Blood Sugar Trampoline

Social Media & Information Blindness

I’m beginning to feel like I am becoming blind to information if it’s not being blasted at me on social media. If it’s not a flashy click bait image. And I think it’s making my brain die slowly.

Photo credit Pixaby.com

Last week, my husband told me, (and I heard him tell me!!!, not the nod and yes response), that our broccoli in the garden was ready for picking and we shouldn’t buy any for a number of weeks. Shortly after being told this, like an hour, I was doing the shopping and saw that broccoli was half price. What a bargain, I thought and bought it. What happened to my brain? Where did that piece of information go??

Is it that I’m so used to having instant information and that information is so easy to retrieve at any time on any device that my brain has forgotten how to retain information?

Ireland in the 80’s it was so easy to inform people and be informed. We only had two tv channels (rural Ireland that is – No Sky channel for us), two national radio stations and maybe one weekly local newspaper, we did have a couple of daily national broadsheets too. this meant was it was extremely difficult to be unaware of anything newsworthy and if you needed to get a public information message to the people the telly and radio were both sure things.

These days though it’s extremely difficult to reach out to people with information. Unless, of course, you spend a large fortune in advertising and then there are still people who are unreachable.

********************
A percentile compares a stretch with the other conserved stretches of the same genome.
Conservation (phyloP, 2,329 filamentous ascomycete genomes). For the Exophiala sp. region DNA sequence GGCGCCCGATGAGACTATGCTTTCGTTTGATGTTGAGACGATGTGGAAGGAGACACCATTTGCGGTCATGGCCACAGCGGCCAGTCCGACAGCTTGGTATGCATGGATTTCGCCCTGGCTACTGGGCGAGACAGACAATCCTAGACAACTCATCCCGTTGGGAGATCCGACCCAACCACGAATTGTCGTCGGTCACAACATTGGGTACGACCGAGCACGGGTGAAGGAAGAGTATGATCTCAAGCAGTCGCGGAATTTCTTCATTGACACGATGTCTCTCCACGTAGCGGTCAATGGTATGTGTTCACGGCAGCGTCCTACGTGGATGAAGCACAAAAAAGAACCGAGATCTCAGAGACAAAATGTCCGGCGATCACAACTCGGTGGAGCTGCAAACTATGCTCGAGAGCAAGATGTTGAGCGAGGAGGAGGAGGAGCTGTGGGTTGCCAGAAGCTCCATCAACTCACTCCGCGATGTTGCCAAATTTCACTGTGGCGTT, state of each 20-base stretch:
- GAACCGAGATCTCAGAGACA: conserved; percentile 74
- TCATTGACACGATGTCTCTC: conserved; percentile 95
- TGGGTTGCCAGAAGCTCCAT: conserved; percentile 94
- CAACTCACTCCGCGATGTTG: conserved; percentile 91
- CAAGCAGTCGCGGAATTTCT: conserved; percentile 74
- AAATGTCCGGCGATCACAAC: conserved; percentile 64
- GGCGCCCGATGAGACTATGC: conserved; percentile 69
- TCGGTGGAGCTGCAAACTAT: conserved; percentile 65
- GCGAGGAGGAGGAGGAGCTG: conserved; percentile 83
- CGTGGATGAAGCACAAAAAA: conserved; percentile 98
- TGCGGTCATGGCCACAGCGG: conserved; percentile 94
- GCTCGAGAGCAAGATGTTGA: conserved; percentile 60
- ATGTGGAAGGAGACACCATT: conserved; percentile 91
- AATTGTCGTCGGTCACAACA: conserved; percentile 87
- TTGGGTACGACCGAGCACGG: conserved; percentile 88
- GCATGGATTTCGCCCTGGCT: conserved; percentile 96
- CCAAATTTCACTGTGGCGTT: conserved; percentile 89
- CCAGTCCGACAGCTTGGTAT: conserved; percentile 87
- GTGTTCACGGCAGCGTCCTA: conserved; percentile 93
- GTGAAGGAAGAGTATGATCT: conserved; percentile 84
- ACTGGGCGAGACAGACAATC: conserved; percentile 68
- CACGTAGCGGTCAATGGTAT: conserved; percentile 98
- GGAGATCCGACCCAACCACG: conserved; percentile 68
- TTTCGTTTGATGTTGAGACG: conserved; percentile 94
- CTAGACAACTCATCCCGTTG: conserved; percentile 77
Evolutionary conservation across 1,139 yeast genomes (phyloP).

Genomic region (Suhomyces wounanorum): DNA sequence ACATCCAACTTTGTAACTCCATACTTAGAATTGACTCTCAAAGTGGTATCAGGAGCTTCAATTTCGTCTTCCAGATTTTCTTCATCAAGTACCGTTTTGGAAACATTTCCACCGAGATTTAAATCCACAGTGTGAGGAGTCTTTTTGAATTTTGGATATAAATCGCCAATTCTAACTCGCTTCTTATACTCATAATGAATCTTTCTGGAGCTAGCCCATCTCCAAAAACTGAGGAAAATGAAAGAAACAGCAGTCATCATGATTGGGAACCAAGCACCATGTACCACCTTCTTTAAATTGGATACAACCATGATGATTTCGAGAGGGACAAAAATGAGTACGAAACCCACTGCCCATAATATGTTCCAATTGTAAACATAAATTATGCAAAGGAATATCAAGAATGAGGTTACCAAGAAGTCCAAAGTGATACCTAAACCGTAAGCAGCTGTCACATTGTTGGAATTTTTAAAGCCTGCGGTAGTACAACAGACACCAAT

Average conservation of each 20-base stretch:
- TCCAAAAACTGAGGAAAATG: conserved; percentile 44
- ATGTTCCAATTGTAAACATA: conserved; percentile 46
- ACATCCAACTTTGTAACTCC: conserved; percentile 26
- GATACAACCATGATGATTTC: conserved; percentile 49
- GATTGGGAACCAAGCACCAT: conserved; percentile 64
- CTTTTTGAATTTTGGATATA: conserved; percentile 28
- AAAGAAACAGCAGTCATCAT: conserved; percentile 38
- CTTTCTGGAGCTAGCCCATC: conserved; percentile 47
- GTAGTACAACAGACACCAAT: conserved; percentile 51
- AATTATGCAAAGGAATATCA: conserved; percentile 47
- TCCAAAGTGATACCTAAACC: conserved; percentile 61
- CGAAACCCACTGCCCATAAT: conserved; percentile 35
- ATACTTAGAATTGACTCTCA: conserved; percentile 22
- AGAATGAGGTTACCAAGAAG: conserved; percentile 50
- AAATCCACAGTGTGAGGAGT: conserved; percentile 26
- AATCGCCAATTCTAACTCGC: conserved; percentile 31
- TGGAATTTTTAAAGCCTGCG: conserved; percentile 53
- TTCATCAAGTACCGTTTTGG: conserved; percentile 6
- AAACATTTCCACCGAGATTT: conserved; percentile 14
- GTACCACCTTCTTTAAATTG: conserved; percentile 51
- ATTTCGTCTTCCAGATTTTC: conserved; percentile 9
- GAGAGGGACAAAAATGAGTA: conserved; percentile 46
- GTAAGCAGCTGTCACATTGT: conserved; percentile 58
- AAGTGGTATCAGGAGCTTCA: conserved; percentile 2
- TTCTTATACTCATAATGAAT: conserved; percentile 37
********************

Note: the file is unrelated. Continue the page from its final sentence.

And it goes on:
When something changes in the diabetes health service how do we let people know?

In the last few years there have been at least three major changes that affect people with diabetes in Ireland. This is just off the top of my head.

  1. In 2014, the HSE rule which prevented people with diabetes from holding both a medical card and a Long Term Illness book was changed to allow it. This meant that thousands of people with diabetes had to be informed that they now needed to apply for the LTI and should not be paying a prescription charge for the diabetes supplies and medications. I’m still coming across people in the diabetes online community who haven’t been informed of this!!!
  2. In April 2016, Restrictions were placed on blood glucose meter test strips for people who do NOT use insulin. See here.
  3. Most recently, April 2017, the change in the sugar content of Lucozade in both UK and Ireland. Every diabetes organisation and group carried this news and it even made it into mainstream media in both countries. There were posters in diabetes clinics (however, we are all looking down at our phones) all over the country. And there are still people who have not received this information, even though they are actively engaging in social media for their diabetes information. There are also people living in this world who even if you put the information right under their noses they still won’t see it. And given my broccoli evidence above this could be me!?! Aaaahhh!

This makes me hugely worried for the all of those people with diabetes who do not engage online for diabetes information. We tend to forget that a very large portion of the diabetes community is not engaged online at all. We can’t rely on the diabetes medical teams to reach every single person who attends their clinics with new information – it’s just not feasible or even possible. Someone will always slip through.